The international board meeting of the Extractives Industry Transparency Initiative (EITI) confirmed today that Azerbaijan was in breach of its requirements, by preventing civil society stakeholders from meeting, organising, accessing funds and speaking freely.
Complaints from Azeri people’s groups and human rights organisations prompted the international EITI board to send a fact-finding mission to Baku in September. This came after human rights organisations, opposition politicians and journalists reported harassment and intimidation from the state security apparatus, with several prominent activists subjected to politically motivated arrest. The board found that situation for civil society “unacceptable”.
While stopping short of immediately suspending Azerbaijan from the initiative, the board required the country to redress the civil society crackdown, with a review of their progress set to begin in January 1st 2015. If it is manifestly clear that a significant aspect of the EITI Principles and Requirements is not being adhered to, the EITI Board will suspend or delist the country at their next meeting in late February.
Global Witness and a global coalition of civil society groups expressed outrage at the treatment of Azeri organisations. “We hope that the board decision will encourage a reversal in Azerbaijan”, said Brendan O’Donnell of Global Witness, who serves as an alternate on the EITI Board. “Otherwise the country will be suspended or delisted.”
The EITI is a global initiative of governments, companies and civil society working to make the management of revenues from natural resources more open and accountable to citizens. Participating governments report revenues received for their oil, gas and minerals, and companies report payments made. The International EITI standard sets out minimum requirements that include governments ensuring an “enabling environment” for civil society participation, with stakeholders being able to "freely speak on transparency and natural resource governance issues".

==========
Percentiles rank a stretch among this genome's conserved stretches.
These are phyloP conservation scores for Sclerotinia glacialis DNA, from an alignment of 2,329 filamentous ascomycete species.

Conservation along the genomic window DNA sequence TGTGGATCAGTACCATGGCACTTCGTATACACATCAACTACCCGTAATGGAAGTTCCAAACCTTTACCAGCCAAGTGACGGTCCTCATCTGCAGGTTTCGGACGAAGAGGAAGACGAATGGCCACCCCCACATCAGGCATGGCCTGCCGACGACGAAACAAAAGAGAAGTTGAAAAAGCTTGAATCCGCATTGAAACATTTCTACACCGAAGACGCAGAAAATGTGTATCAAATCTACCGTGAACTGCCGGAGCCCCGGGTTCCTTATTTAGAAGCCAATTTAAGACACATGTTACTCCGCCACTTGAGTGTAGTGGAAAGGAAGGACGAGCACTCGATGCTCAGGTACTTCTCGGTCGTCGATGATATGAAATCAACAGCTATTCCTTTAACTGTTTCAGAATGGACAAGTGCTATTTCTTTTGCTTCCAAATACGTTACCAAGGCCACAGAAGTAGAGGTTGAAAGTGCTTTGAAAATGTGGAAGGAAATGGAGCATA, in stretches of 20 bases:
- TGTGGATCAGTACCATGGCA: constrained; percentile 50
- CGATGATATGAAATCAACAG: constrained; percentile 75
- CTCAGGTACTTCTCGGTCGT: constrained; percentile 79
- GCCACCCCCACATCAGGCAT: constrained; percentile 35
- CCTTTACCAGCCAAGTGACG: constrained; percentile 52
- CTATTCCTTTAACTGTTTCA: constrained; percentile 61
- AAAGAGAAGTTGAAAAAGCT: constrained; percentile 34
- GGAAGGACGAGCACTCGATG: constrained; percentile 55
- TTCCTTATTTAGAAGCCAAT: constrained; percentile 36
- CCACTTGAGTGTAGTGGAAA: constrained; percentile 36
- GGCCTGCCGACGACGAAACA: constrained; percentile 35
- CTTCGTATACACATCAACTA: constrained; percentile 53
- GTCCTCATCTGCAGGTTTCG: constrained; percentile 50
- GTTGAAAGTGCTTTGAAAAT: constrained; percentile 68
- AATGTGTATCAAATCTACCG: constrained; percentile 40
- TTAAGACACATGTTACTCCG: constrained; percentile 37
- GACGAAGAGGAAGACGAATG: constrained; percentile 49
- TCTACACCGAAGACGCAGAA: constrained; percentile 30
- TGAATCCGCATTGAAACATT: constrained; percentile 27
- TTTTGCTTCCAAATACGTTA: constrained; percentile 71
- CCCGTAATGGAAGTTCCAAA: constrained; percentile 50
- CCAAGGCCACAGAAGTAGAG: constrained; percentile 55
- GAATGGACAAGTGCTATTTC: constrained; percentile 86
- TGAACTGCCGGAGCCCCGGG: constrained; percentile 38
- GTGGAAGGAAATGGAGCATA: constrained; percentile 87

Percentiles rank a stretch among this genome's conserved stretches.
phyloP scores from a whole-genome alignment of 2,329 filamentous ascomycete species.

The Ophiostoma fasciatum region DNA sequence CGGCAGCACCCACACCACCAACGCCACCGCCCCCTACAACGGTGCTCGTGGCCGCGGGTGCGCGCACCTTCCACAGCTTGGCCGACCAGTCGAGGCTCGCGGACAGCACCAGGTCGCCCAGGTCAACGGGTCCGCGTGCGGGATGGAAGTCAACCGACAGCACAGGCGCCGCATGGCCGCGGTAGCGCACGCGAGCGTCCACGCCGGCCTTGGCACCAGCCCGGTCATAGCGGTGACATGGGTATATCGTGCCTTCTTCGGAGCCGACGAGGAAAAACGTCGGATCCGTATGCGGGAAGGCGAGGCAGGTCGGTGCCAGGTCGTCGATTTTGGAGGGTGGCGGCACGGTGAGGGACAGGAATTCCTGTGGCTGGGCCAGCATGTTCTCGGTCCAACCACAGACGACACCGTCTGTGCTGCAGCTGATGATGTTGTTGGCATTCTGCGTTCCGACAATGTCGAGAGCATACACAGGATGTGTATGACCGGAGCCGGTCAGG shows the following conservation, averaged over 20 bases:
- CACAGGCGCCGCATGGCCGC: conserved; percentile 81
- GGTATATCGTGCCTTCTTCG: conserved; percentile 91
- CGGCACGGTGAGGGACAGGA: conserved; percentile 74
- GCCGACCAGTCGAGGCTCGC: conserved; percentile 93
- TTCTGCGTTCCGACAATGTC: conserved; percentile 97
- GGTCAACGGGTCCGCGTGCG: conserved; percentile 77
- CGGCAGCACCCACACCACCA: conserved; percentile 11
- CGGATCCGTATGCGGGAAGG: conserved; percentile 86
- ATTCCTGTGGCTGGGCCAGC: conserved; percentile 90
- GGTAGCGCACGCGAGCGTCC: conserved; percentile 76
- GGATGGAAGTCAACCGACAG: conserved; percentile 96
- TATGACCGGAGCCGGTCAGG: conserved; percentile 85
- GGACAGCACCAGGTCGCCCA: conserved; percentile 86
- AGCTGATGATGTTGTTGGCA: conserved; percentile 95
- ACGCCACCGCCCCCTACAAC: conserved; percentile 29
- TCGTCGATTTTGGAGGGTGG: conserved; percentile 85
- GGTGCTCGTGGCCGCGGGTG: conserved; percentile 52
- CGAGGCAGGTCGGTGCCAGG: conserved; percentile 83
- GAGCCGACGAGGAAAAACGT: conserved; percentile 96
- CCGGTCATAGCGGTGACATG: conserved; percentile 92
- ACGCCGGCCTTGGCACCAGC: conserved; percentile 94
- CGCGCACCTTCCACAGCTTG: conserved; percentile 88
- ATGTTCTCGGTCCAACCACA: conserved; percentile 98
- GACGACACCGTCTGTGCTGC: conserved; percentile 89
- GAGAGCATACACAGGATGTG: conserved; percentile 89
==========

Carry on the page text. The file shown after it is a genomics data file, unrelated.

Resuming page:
Global Witness and the Publish What You Pay campaign made up of 800 organisations are calling for clearer and consistent benchmarks to be built into the process for deciding whether countries are compliant with the EITI standard, so that where the civil society enabling environment is curtailed or subverted countries can be deemed to be non-compliant. Currently the standard fails to stipulate clearly what constitutes an ‘enabling environment’.
“If people can attend every EITI meeting but have their bank accounts frozen for being critical - or can get hounded by authorities for asking questions publicly about oil or mining deals once they step outside those meetings - then that is not an enabling environment.” said O’Donnell. “The credibility of the EITI initiative is at stake - civil society engagement is a not just a requirement it is prerequisite for a meaningful EITI. Only with genuine civil society participation will EITI improve accountability and governance. We look forward to clear rules and rigorous enforcement to enable this to happen”.
The board is expected to agree to specific benchmarks on civil society engagement at the next international board meeting in February 2015. Before that Azerbaijan will have to demonstrate that its citizens groups can participate freely.
Contact Brendan, +44 (0)7912 517 128 [email protected]